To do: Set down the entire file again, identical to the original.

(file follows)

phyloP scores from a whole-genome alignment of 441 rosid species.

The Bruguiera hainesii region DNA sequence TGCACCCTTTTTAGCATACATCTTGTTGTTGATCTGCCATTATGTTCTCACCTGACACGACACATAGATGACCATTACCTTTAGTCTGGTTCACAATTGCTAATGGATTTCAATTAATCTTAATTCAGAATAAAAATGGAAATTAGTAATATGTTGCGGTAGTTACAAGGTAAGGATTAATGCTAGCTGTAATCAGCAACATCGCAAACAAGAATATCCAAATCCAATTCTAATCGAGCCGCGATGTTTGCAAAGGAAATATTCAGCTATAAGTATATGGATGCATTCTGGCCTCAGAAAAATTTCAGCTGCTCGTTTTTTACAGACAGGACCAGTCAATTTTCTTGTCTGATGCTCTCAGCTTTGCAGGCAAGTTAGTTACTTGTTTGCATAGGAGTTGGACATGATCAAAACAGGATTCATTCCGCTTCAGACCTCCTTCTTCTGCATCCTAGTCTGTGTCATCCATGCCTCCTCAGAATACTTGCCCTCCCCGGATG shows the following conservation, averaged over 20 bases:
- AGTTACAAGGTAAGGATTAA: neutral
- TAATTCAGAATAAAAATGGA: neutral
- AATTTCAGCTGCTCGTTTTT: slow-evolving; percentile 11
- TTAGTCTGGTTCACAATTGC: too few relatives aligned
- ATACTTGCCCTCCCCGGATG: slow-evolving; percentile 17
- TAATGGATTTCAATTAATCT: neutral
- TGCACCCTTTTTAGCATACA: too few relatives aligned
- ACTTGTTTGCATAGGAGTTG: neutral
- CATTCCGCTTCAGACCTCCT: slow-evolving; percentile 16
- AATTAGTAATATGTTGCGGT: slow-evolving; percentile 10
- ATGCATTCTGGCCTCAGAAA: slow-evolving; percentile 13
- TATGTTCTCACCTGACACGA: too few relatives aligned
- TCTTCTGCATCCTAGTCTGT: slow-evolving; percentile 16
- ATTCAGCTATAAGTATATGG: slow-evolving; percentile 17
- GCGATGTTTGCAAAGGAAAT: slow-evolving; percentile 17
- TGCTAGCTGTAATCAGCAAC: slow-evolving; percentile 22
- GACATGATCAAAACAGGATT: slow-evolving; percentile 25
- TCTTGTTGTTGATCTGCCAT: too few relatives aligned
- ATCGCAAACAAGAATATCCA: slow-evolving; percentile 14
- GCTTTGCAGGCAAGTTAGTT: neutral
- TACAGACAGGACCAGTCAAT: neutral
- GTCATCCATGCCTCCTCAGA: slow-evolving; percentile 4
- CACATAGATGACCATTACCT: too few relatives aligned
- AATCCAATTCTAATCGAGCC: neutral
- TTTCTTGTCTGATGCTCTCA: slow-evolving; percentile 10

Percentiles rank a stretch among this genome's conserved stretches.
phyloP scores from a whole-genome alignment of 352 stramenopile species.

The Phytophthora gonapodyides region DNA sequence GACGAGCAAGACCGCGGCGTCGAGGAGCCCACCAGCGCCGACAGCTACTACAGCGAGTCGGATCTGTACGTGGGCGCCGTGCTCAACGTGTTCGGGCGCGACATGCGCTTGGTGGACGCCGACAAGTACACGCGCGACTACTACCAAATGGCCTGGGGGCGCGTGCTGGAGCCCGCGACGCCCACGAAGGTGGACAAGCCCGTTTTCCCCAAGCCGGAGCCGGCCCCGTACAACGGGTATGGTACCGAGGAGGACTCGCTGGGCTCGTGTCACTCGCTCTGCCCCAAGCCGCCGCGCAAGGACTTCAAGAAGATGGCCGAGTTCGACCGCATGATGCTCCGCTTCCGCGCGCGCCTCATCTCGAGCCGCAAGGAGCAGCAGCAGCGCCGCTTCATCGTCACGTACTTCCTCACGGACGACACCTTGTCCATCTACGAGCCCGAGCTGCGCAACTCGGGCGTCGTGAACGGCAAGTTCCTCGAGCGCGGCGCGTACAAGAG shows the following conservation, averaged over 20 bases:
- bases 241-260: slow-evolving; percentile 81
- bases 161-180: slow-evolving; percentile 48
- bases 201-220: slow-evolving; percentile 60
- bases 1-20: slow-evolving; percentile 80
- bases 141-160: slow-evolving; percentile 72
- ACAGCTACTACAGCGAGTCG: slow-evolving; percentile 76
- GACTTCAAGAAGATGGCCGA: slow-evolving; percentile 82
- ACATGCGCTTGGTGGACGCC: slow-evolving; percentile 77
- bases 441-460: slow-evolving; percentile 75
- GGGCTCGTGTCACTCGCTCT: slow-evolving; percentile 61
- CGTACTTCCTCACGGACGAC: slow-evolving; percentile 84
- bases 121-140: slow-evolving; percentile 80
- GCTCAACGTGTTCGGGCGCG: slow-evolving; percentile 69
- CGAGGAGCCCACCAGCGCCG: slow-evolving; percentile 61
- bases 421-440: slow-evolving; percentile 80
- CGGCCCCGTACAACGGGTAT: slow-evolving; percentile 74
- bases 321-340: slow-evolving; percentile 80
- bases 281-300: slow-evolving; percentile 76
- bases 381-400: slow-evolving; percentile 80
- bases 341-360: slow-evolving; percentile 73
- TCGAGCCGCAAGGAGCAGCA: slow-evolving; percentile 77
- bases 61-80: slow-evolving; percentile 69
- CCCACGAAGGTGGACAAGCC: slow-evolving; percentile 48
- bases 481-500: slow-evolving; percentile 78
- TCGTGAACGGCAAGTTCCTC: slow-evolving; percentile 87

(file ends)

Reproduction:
phyloP scores from a whole-genome alignment of 441 rosid species.

The Bruguiera hainesii region DNA sequence TGCACCCTTTTTAGCATACATCTTGTTGTTGATCTGCCATTATGTTCTCACCTGACACGACACATAGATGACCATTACCTTTAGTCTGGTTCACAATTGCTAATGGATTTCAATTAATCTTAATTCAGAATAAAAATGGAAATTAGTAATATGTTGCGGTAGTTACAAGGTAAGGATTAATGCTAGCTGTAATCAGCAACATCGCAAACAAGAATATCCAAATCCAATTCTAATCGAGCCGCGATGTTTGCAAAGGAAATATTCAGCTATAAGTATATGGATGCATTCTGGCCTCAGAAAAATTTCAGCTGCTCGTTTTTTACAGACAGGACCAGTCAATTTTCTTGTCTGATGCTCTCAGCTTTGCAGGCAAGTTAGTTACTTGTTTGCATAGGAGTTGGACATGATCAAAACAGGATTCATTCCGCTTCAGACCTCCTTCTTCTGCATCCTAGTCTGTGTCATCCATGCCTCCTCAGAATACTTGCCCTCCCCGGATG shows the following conservation, averaged over 20 bases:
- AGTTACAAGGTAAGGATTAA: neutral
- TAATTCAGAATAAAAATGGA: neutral
- AATTTCAGCTGCTCGTTTTT: slow-evolving; percentile 11
- TTAGTCTGGTTCACAATTGC: too few relatives aligned
- ATACTTGCCCTCCCCGGATG: slow-evolving; percentile 17
- TAATGGATTTCAATTAATCT: neutral
- TGCACCCTTTTTAGCATACA: too few relatives aligned
- ACTTGTTTGCATAGGAGTTG: neutral
- CATTCCGCTTCAGACCTCCT: slow-evolving; percentile 16
- AATTAGTAATATGTTGCGGT: slow-evolving; percentile 10
- ATGCATTCTGGCCTCAGAAA: slow-evolving; percentile 13
- TATGTTCTCACCTGACACGA: too few relatives aligned
- TCTTCTGCATCCTAGTCTGT: slow-evolving; percentile 16
- ATTCAGCTATAAGTATATGG: slow-evolving; percentile 17
- GCGATGTTTGCAAAGGAAAT: slow-evolving; percentile 17
- TGCTAGCTGTAATCAGCAAC: slow-evolving; percentile 22
- GACATGATCAAAACAGGATT: slow-evolving; percentile 25
- TCTTGTTGTTGATCTGCCAT: too few relatives aligned
- ATCGCAAACAAGAATATCCA: slow-evolving; percentile 14
- GCTTTGCAGGCAAGTTAGTT: neutral
- TACAGACAGGACCAGTCAAT: neutral
- GTCATCCATGCCTCCTCAGA: slow-evolving; percentile 4
- CACATAGATGACCATTACCT: too few relatives aligned
- AATCCAATTCTAATCGAGCC: neutral
- TTTCTTGTCTGATGCTCTCA: slow-evolving; percentile 10

Percentiles rank a stretch among this genome's conserved stretches.
phyloP scores from a whole-genome alignment of 352 stramenopile species.

The Phytophthora gonapodyides region DNA sequence GACGAGCAAGACCGCGGCGTCGAGGAGCCCACCAGCGCCGACAGCTACTACAGCGAGTCGGATCTGTACGTGGGCGCCGTGCTCAACGTGTTCGGGCGCGACATGCGCTTGGTGGACGCCGACAAGTACACGCGCGACTACTACCAAATGGCCTGGGGGCGCGTGCTGGAGCCCGCGACGCCCACGAAGGTGGACAAGCCCGTTTTCCCCAAGCCGGAGCCGGCCCCGTACAACGGGTATGGTACCGAGGAGGACTCGCTGGGCTCGTGTCACTCGCTCTGCCCCAAGCCGCCGCGCAAGGACTTCAAGAAGATGGCCGAGTTCGACCGCATGATGCTCCGCTTCCGCGCGCGCCTCATCTCGAGCCGCAAGGAGCAGCAGCAGCGCCGCTTCATCGTCACGTACTTCCTCACGGACGACACCTTGTCCATCTACGAGCCCGAGCTGCGCAACTCGGGCGTCGTGAACGGCAAGTTCCTCGAGCGCGGCGCGTACAAGAG shows the following conservation, averaged over 20 bases:
- bases 241-260: slow-evolving; percentile 81
- bases 161-180: slow-evolving; percentile 48
- bases 201-220: slow-evolving; percentile 60
- bases 1-20: slow-evolving; percentile 80
- bases 141-160: slow-evolving; percentile 72
- ACAGCTACTACAGCGAGTCG: slow-evolving; percentile 76
- GACTTCAAGAAGATGGCCGA: slow-evolving; percentile 82
- ACATGCGCTTGGTGGACGCC: slow-evolving; percentile 77
- bases 441-460: slow-evolving; percentile 75
- GGGCTCGTGTCACTCGCTCT: slow-evolving; percentile 61
- CGTACTTCCTCACGGACGAC: slow-evolving; percentile 84
- bases 121-140: slow-evolving; percentile 80
- GCTCAACGTGTTCGGGCGCG: slow-evolving; percentile 69
- CGAGGAGCCCACCAGCGCCG: slow-evolving; percentile 61
- bases 421-440: slow-evolving; percentile 80
- CGGCCCCGTACAACGGGTAT: slow-evolving; percentile 74
- bases 321-340: slow-evolving; percentile 80
- bases 281-300: slow-evolving; percentile 76
- bases 381-400: slow-evolving; percentile 80
- bases 341-360: slow-evolving; percentile 73
- TCGAGCCGCAAGGAGCAGCA: slow-evolving; percentile 77
- bases 61-80: slow-evolving; percentile 69
- CCCACGAAGGTGGACAAGCC: slow-evolving; percentile 48
- bases 481-500: slow-evolving; percentile 78
- TCGTGAACGGCAAGTTCCTC: slow-evolving; percentile 87